As he stepped into the familiar entrance-hall, Bryce paused, raised his head and sniffed suspiciously, like a bird-dog. Mrs. Tully, arms akimbo, watched him pleasurably. “I smell something,” he declared, and advanced a step down the hall for another sniff; then, in exact imitation of a foxhound, he gave tongue and started for the kitchen. Mrs. Tully, waddling after, found him “pointing” two hot blackberry pies which had but a few minutes previous been taken from the oven. He was baying lugubriously.
“They’re wild blackberries, too,” Mrs. Tully announced pridefully. “I remembered how fond you used to be of wild-blackberry pie—so I phoned up to the logging-camp and had the woods-boss send a man out to pick them.”
“I’m still a pie-hound, Mrs. Tully, and you’re still the same dear, thoughtful soul. I’m so glad now that I had sense enough to think of you before I turned my footsteps toward the setting sun.” He patted her gray head. “Mrs. T.,” he declared, “I’ve brought you a nice big collar of Irish lace—bought it in Belfast, b’gosh. It comes down around your neck and buckles right here with an old ivory cameo I picked up in Burma and which formerly was the property of a Hindu queen.”
Mrs. Tully simpered with pleasure and protested that her boy was too kind. “You haven’t changed a single speck,” she concluded proudly.
“Has the pie?”
“I should say not.”
“How many did you make?”
“May I have one all for myself, Mrs. Tully?”
“Indeed you may, my dear.”
“Thank you, but I do not want it for myself. Mrs. Tully, will you please wrap one of those wonderful pies in a napkin and the instant George Sea Otter comes in with the car, tell him to take the pie over to Colonel Pennington’s house and deliver it to Miss Sumner? There’s a girl who doubtless thinks she has tasted pie in her day, and I want to prove to her that she hasn’t.” He selected a card from his card-case, sat down, and wrote:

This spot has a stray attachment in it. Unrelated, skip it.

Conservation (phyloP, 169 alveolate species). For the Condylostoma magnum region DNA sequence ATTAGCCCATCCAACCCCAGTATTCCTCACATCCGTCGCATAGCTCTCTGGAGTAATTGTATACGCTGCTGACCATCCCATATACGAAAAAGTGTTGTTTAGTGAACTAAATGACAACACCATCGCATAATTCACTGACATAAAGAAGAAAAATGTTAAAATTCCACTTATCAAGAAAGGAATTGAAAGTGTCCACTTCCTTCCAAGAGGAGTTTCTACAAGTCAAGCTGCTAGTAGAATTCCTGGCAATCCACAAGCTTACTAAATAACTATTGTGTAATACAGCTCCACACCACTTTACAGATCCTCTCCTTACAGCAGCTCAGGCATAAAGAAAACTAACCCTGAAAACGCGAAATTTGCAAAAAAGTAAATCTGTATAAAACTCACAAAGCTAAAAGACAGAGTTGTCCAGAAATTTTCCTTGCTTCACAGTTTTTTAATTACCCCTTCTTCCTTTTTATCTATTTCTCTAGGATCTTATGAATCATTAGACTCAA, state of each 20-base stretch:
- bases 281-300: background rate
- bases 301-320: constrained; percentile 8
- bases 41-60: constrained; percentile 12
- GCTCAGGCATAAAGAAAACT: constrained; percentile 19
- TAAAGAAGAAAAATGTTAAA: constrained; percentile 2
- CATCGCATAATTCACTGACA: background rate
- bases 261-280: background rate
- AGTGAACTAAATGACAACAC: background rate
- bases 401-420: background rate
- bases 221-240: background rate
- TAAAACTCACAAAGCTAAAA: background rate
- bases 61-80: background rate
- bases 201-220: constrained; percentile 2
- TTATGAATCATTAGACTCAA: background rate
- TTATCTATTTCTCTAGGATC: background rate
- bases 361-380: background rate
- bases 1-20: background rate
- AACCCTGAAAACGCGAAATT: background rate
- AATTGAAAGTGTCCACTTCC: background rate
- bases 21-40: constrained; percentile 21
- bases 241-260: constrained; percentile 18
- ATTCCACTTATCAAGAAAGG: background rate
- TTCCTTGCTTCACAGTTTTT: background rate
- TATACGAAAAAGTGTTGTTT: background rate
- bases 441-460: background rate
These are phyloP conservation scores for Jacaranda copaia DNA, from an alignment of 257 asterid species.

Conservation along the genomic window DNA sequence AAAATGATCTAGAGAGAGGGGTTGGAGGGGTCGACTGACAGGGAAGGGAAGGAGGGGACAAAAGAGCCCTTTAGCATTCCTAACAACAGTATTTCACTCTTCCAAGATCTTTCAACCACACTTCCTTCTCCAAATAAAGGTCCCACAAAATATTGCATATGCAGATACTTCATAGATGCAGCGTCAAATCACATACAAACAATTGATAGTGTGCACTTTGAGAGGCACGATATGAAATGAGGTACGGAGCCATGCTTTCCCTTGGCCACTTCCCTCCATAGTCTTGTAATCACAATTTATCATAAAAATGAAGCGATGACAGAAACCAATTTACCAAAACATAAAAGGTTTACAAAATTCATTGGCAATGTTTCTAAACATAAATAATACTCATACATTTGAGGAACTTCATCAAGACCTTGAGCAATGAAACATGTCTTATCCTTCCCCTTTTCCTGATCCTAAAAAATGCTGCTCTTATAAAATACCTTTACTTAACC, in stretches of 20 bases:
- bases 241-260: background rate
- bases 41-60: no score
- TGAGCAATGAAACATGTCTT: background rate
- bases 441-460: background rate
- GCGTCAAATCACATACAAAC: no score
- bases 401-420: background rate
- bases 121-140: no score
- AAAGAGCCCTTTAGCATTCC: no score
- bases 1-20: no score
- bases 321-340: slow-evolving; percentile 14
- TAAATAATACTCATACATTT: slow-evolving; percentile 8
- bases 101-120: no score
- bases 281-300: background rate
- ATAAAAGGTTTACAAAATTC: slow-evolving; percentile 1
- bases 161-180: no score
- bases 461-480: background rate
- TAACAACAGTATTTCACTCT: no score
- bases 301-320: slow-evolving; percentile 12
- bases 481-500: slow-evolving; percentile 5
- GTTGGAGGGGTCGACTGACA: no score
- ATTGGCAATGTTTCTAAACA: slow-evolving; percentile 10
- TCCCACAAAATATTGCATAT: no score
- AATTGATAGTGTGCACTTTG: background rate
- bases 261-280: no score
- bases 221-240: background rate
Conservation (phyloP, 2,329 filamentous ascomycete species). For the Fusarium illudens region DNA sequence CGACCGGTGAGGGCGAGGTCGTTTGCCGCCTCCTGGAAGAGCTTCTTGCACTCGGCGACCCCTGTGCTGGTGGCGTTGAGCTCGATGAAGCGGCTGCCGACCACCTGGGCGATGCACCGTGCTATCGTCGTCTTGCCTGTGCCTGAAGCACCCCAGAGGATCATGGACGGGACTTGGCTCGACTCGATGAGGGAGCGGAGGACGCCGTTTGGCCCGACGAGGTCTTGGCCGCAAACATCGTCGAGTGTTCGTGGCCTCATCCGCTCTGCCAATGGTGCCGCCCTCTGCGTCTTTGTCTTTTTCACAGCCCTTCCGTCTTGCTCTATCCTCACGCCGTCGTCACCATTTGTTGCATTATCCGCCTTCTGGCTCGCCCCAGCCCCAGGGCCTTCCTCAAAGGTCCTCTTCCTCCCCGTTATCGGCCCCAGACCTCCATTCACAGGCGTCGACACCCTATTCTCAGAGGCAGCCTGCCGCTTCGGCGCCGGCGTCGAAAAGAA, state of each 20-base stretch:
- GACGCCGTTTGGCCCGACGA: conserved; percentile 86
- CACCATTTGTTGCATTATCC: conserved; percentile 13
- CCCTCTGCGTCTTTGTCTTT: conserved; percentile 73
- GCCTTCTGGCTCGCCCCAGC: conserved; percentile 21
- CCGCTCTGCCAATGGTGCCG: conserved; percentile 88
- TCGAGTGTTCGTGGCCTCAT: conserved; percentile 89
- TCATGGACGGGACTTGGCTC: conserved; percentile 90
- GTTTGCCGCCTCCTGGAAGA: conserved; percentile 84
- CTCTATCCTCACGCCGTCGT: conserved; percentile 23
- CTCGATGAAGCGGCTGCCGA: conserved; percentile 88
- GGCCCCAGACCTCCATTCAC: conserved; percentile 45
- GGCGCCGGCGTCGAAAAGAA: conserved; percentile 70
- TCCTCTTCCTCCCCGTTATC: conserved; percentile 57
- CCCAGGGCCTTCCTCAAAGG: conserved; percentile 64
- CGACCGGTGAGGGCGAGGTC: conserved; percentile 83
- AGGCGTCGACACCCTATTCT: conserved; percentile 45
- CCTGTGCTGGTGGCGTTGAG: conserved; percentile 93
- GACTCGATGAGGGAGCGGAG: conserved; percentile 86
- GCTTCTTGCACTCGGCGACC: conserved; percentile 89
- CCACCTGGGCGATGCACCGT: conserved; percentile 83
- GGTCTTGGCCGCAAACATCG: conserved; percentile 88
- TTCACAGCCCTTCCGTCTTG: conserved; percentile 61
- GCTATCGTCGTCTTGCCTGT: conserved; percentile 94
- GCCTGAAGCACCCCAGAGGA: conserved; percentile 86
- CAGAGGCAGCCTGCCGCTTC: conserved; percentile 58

Dear Miss Sumner:
Here is a priceless hot wild-blackberry pie, especially manufactured in my honour. It is so good I wanted you to have some. In all your life you have never tasted anything like it.
Sincerely, Bryce cardigan.
He handed the card to Mrs. Tully and repaired to his old room to remove the stains of travel before joining his father at dinner.
Some twenty minutes later his unusual votive offering was delivered by George Sea Otter to Colonel Pennington’s Swedish maid, who promptly brought it in to the Colonel and Shirley Sumner, who were even then at dinner in the Colonel’s fine burl-redwood-panelled dining room. Miss Sumner’s amazement was so profound that for fully a minute she was mute, contenting herself with scrutinizing alternately the pie and the card that accompanied it. Presently she handed the card to her uncle, who affixed his pince-nez and read the epistle with deliberation.